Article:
All our great ideas about longevity, about prolonging our days, become like chaff in the wind. We just do not know which way the wind will blow. The kite will soar on the wind but eventually it will fall. 
‘Kite’ ends with self-reflection: 
Did I waste it?
Not so much I couldn’t taste it
Life should be fragrant
Roof top to the basement
Did we waste our lives? Would we know if we did? This is the question of life which God will ask of us one day. ‘I gave you life, show me what you did with it.’ Won’t we want to make of it the very best that we can in the time we have?
And in this life we recognize that we’re not going to get it right every time. But those glorious moments when we feel as one, when we know as we are known, when we truly have communion with others—those are the moments when we can taste it! 
Roland brought many such moments to us. After a heated discussion in Believers and Doubters would eventually flicker and die down, Roland would quietly offer some insight. It might be from history—he was a man who knew the meaning of world events—or it might be from Scripture — he ran with ease up and down the paths from the prophets to the Gospels. Wherever it came from he would deliver it with grace and dignity. And then he’d smile, his eyes crinkling up with his laughter.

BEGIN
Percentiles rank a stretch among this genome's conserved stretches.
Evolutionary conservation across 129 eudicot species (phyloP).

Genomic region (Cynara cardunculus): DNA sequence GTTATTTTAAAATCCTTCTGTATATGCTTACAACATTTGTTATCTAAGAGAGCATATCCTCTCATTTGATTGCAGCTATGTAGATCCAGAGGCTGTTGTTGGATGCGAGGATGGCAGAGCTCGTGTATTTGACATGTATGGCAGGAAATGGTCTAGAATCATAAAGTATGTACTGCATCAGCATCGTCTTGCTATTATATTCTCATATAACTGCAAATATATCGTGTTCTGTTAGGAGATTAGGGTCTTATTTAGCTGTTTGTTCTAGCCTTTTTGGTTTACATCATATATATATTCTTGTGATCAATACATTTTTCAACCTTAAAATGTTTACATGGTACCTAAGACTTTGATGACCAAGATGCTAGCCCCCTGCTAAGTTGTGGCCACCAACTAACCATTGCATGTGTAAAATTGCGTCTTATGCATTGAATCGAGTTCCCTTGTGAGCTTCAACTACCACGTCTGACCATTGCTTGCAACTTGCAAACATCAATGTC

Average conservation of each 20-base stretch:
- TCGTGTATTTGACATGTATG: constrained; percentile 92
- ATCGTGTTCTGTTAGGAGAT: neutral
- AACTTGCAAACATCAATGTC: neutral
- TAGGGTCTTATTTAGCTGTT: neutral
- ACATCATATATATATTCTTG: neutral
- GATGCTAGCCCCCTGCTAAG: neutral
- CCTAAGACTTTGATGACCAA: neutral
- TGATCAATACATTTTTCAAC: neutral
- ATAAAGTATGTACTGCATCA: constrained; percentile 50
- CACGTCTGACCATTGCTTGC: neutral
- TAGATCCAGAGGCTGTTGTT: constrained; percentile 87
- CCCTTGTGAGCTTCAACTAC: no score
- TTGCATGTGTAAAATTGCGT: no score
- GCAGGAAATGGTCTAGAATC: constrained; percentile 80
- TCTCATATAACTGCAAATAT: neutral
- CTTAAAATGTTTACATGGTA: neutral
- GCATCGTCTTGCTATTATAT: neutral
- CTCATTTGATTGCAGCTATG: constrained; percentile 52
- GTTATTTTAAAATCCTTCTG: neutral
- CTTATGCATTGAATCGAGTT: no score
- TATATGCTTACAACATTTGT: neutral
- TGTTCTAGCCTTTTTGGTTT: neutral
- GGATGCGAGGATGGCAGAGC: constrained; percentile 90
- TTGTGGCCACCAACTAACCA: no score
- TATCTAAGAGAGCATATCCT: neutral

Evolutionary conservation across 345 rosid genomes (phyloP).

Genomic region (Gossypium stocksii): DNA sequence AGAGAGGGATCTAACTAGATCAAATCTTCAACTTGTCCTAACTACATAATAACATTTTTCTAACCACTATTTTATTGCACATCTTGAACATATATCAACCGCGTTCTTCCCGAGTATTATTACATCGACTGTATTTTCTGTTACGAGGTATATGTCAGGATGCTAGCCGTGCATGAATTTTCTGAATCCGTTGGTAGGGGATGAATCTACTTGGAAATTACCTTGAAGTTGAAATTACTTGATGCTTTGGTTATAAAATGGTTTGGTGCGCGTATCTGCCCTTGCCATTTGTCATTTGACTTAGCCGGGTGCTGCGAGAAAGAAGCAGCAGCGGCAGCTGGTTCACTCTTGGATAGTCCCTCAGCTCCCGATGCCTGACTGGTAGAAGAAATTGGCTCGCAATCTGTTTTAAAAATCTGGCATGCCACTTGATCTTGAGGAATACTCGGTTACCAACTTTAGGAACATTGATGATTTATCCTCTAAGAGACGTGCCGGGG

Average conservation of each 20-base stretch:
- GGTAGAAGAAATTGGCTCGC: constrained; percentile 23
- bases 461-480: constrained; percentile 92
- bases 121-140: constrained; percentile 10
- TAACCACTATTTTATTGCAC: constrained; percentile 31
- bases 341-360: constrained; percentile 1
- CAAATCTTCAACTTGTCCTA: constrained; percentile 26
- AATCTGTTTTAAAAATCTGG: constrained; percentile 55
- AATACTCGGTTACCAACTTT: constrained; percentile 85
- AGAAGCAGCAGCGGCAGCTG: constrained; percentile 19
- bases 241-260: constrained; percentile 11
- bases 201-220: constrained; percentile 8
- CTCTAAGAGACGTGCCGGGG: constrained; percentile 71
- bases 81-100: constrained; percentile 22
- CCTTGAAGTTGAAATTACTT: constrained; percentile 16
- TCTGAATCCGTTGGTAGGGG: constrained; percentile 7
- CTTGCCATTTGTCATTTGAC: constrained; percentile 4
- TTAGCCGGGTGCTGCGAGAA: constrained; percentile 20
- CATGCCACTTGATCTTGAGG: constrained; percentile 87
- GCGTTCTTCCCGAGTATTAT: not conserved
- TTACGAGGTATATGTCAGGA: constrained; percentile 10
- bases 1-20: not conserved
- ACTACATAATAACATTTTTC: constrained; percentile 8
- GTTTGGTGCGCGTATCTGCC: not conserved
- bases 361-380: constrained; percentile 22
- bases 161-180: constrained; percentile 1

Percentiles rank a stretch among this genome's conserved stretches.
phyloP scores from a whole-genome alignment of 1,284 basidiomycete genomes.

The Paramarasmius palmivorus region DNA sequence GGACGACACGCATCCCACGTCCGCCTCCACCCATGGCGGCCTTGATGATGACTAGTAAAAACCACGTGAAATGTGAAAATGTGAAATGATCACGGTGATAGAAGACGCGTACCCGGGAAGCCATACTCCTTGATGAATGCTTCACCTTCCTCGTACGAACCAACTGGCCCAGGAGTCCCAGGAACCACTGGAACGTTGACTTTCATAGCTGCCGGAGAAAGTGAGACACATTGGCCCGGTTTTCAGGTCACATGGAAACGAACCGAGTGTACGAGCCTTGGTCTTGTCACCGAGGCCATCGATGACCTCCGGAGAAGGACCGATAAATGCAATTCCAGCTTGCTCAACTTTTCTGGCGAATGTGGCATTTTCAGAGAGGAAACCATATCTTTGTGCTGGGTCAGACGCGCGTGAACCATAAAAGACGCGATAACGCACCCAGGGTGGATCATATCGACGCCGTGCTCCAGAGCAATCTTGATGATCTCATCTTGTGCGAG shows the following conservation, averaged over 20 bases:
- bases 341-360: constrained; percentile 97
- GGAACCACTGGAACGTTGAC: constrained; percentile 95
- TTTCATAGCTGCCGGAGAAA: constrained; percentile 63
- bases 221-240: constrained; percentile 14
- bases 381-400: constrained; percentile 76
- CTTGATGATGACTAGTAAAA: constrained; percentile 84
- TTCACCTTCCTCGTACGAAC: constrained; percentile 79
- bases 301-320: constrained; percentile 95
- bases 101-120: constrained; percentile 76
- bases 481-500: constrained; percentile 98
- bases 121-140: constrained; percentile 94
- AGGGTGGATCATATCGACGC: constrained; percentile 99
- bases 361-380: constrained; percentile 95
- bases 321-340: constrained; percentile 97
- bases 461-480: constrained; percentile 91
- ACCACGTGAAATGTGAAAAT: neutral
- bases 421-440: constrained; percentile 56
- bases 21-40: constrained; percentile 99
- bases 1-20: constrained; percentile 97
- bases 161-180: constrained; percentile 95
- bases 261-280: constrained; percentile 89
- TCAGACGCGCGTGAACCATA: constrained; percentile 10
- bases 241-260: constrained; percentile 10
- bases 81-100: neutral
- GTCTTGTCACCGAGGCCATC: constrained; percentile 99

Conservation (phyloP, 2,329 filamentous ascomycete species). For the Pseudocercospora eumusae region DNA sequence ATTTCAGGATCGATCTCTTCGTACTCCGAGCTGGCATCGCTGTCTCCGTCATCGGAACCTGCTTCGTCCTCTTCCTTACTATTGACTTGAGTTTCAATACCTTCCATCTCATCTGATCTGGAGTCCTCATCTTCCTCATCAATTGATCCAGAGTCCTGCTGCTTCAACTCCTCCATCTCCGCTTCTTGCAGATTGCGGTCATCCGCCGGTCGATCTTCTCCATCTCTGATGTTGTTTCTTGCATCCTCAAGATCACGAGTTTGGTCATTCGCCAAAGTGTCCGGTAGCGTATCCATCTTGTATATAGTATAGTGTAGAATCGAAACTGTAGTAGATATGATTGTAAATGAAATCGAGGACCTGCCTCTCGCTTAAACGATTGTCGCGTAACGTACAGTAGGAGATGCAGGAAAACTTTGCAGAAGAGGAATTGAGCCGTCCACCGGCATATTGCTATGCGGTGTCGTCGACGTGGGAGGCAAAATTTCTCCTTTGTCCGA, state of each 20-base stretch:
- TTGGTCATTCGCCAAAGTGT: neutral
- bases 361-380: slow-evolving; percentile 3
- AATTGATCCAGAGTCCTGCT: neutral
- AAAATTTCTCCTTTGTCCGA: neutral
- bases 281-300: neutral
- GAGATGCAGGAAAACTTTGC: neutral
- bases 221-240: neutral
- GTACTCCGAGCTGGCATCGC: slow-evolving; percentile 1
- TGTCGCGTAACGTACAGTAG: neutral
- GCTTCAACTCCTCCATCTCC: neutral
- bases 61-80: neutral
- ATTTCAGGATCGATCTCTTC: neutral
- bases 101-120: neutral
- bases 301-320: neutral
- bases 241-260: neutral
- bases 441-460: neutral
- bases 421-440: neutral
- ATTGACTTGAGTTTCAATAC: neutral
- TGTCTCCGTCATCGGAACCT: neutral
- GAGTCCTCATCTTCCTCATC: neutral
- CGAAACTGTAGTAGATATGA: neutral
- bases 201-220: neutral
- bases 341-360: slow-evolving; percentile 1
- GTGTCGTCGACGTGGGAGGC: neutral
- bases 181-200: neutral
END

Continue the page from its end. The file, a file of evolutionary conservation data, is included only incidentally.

Life should be fragrant
Roof top to the basement
Since 1985 our class has met under the name of Believers and Doubters. A couple of times in those years I’ve asked the class if they have an inclination to change the name. No, they’ve always said, ‘that is what we are and shall remain.’ We’ve always thought of doubt as the left hand of faith, companion on the journey, always an ally, never an enemy. So in sickness and in health, in belief and in doubt, in good times and in bad, til death us do part, we are still together on the journey.
Thank you, Lord, that we were blessed to have Roland for part of the journey. 
— Barry L. Casey

Leave a Reply

Fill in your details below or click an icon to log in:

WordPress.com Logo

You are commenting using your WordPress.com account. Log Out /  Change )

Twitter picture

You are commenting using your Twitter account. Log Out /  Change )

Facebook photo

You are commenting using your Facebook account. Log Out /  Change )

Connecting to %s